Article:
With the first day of summer approaching in the northern hemisphere, now is a good time to take a look at moths. We still have a few warm months to marvel at the beauty of these ghostly insects.
Moths make up the vast majority of the Lepidoptera family, with 160,000 worldwide species. In contrast, there are about 15,000 species of butterflies.
Just like butterflies, moths go through metamorphosis, and feed on plant nectar. They’re marvelous pollinators.
Unlike butterflies, moths are primarily nocturnal.
I first started appreciating moths while traveling in the tropics. Frequently prowling at night, looking for owls and other creatures, we have found some extraordinary moths. In Africa some moths are as big as your hand.
Here is a moth who landed on our bungalow steps in Belize. This elegant individual cooperatively transferred onto a white envelope for better photographing.
But you don’t need to travel to exotic places to see moths.
All you need are warm temperatures and night scenes.
Light attracts moths. So there are many ways to observe them, from the simplest way of leaving your porch light on, to more scientific methods with UV lights and trapping techniques.
If you’re really into it, there are recipes for making a sugar mixture. You cool the syrup and paint it onto a tree with a paint brush.
There are also safe ways to build a trap, to gently funnel the moths into a vessel. Then you release the moths when you’re done observing.
There are many variations of DIY mothing methods, I have included several website links below.
But personally, I find the more complicated something like this gets, the less frequently I will do it. So we stick to simple mothing methods and keep it a spontaneous adventure that can be quickly assembled.
Here are two different mothing set-ups in our backyard.
The two main tools we use are: a UV light and a white surface.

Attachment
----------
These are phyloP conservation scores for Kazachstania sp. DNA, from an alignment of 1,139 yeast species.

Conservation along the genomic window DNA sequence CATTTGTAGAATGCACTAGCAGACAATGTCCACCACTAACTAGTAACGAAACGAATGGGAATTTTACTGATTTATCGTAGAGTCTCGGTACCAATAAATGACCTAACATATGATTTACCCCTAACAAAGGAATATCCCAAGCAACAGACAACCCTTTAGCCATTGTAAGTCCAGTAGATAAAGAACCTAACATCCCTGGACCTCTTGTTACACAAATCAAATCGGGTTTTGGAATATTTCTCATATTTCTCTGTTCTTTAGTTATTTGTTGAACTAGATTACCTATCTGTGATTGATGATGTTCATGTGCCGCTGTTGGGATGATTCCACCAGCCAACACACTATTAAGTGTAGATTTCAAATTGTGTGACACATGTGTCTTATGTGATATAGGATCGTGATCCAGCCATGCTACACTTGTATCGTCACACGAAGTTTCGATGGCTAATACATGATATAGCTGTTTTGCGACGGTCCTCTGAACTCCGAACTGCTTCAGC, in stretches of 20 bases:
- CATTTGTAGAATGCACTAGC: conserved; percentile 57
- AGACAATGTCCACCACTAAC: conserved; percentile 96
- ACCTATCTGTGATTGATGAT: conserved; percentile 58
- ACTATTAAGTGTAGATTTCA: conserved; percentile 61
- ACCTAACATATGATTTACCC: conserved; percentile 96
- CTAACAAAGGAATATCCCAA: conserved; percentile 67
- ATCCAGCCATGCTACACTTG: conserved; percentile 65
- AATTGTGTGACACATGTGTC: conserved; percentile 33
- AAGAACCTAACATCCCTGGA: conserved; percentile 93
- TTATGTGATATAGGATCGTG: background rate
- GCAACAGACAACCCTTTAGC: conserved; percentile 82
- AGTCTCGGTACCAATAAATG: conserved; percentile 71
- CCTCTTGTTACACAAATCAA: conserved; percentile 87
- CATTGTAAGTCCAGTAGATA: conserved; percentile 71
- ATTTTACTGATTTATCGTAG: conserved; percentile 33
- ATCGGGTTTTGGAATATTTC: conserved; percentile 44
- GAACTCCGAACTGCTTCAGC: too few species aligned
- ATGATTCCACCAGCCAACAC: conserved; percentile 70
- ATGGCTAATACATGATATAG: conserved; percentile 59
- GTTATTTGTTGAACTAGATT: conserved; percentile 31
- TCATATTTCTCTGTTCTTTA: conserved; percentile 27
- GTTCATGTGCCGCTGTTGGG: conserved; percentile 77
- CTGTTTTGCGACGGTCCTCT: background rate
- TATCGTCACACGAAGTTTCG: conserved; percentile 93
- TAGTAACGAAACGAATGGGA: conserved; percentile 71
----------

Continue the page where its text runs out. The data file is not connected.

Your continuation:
We use an extension cord near an electrical outlet, grab the UV light and prop it on top of a box. It only takes a few minutes.
Our set-up costs about $20. I ordered a party “black” light from Amazon.
Turning on the light beforehand, at dusk, helps to increase the insect collection. Then we come out with flashlights in the dark and the show begins.
I use my close-focus binoculars, can see great details, while Athena photographs.
I was amazed at the beautiful flying insects that came into our light. We’d been living here nearly two decades before discovering our night insects.
Different moths cycle through in different seasons, just like birds.
This is a plume moth we first saw in the fall, but have not yet seen this summer.
I didn’t know what the “plumes” actually looked like, until I found this 17th Century drawing.
Most of our moths are small, the size of a coin, and dark colored. But there are always variations, like the Darwin’s Green Moth featured earlier.
And it’s not just moths who come to the light.
Other insects join the party too.
Afterwards, it’s important to turn out the light and put away the sheet, otherwise birds will eat the insects in the morning.
A unique way for people of all ages to enjoy the outdoors on a summer night. Have fun celebrating the summer.
Written by Jet Eliot.
Photos by Athena Alexander.